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Harry Potter and The Chamber of Secrets/ Original Motion Picture Soundtrack (U.S. Version)
 
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Harry Potter and The Chamber of Secrets/ Original Motion Picture Soundtrack (U.S. Version)

Harry Potter Soundtrack
11 Nov. 2002 | Format: MP3

£7.99 (VAT included if applicable)
Buy the CD album for £8.25 and get the MP3 version for FREE. Does not apply to gift orders.
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Song Title
Time
Popularity  
30
1
3:31
30
2
3:45
30
3
3:50
30
4
2:06
30
5
4:08
30
6
1:47
30
7
1:49
30
8
4:08
30
9
3:27
30
10
4:32
30
11
2:05
30
12
3:18
30
13
3:19
30
14
3:38
30
15
2:13
30
16
3:52
30
17
3:30
30
18
5:02
30
19
5:08
30
20
5:01

Product details

  • Original Release Date: 11 Nov. 2002
  • Release Date: 11 Nov. 2002
  • Label: Atlantic Records
  • Copyright: 2002 Warner Bros.
  • Record Company Required Metadata: Music file metadata contains unique purchase identifier. Learn more.
  • Total Length: 1:10:09
  • Genres:
  • ASIN: B002B588OM
  • Average Customer Review: 4.2 out of 5 stars  See all reviews (11 customer reviews)
  • Amazon Bestsellers Rank: 20,655 in Albums (See Top 100 in Albums)

Customer Reviews

4.2 out of 5 stars
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Most Helpful Customer Reviews

10 of 10 people found the following review helpful By "bentavener" on 18 Jan. 2003
Format: Audio CD
In the Philosopher's Stone, John Williams' main objective was to introduce the key themes for the essential characters and ideas of the film - Harry, Hedwig, Quidditch, and, of course, for Voldemort.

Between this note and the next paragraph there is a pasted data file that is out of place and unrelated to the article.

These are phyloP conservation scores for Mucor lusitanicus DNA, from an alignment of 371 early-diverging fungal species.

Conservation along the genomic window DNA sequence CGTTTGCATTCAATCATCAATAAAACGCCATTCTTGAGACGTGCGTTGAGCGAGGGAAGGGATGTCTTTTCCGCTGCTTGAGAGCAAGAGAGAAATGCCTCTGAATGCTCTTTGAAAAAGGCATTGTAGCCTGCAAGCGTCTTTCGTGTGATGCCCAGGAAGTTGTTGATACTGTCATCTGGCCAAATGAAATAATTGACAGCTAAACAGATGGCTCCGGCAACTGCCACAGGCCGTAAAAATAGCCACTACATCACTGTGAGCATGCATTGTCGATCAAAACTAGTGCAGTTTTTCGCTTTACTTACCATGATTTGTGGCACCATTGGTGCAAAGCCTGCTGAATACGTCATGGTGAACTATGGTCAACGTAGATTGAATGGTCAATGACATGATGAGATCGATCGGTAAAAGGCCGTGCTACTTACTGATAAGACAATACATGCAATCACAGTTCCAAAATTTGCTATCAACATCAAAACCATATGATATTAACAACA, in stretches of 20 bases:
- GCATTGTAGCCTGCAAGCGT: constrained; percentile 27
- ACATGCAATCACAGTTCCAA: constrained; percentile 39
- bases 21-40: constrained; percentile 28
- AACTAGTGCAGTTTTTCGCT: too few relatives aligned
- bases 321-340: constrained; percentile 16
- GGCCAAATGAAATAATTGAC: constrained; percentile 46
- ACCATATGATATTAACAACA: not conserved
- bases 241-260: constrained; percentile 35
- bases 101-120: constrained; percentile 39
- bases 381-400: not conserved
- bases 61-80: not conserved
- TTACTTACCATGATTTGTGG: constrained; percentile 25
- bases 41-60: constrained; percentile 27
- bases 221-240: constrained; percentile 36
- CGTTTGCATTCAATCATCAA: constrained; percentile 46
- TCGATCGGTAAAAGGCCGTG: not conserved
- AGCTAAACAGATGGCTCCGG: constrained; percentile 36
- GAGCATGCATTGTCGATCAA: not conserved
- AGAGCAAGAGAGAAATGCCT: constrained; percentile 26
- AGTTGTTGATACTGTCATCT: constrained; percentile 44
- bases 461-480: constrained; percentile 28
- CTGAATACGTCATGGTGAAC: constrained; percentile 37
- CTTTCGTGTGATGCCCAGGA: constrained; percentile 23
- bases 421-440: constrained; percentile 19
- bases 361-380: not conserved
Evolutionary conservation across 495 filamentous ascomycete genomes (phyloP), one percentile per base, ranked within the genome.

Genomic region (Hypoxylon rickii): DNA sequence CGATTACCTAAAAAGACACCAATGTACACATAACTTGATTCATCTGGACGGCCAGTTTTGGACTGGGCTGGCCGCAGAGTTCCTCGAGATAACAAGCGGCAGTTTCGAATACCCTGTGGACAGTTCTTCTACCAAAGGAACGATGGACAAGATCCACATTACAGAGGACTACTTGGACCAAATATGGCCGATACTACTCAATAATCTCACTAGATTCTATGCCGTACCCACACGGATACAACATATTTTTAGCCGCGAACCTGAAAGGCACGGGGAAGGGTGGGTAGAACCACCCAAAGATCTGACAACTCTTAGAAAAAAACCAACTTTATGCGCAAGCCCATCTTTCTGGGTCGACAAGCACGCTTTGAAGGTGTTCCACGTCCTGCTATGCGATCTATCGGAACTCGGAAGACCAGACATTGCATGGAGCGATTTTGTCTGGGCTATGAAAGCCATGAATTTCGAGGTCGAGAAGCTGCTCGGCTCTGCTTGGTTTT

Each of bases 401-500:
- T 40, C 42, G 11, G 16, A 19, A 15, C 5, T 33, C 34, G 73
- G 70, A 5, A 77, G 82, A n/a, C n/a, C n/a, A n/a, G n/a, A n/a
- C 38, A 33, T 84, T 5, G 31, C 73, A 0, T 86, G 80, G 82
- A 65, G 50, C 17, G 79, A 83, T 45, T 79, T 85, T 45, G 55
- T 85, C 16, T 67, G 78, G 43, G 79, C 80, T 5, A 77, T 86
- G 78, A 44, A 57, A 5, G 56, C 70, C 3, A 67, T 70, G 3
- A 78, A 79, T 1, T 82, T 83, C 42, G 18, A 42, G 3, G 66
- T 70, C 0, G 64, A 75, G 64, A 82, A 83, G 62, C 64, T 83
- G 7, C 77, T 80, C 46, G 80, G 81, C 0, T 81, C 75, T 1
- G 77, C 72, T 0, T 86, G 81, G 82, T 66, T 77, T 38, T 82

John Williams was clearly aware of Warner Brothers' predicted SEVEN film series: this is film two... things have moved on. As with Jurassic Park III, Williams has relinquished ultimate power over the music - in this case, William Ross has taken up the baton and also slightly adapted the music. However, with a new film, new music is required: Fawkes the Phoenix, the Chamber itself, Spiders, The Flying Car, Colin Creevey... John Williams wrote these new pieces himself.
A careful ear will be able to tell that the music, which is being reiterated from the first film, has matured and has often taken on a new 'edge'. This is for three reasons: Harry has matured, he has new dangers to face, and the music is being conducted by someone else. It adds up.
Particular mention should go to five musical ideas: the theme for Fawkes the Phoenix - this piece begins thin and slightly discordant, but develops into a rich, uplifting piece incorporating Williams' favourite tonic/supertonic key superimposion, as occurs in the main Hogwarts theme.
The Flying Car - even if you didn't know what the title was, the style implied has the images of flying sewn throughout - I get the feeling he's avoiding ET completely here (Fluffy's Harp in PS was VERY similar to some of the opening phrases of ET - although, it is his music!!).
The Spiders are light but creepy - the music differs between the small spiders and Aragog - of course!
Voldemort's theme is noticeable when he is either referred to or implied - certainly Tom Riddle's music has many Voldemort chord sequences.
Read more ›
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4 of 4 people found the following review helpful By D V Holling on 14 Nov. 2002
Format: Audio CD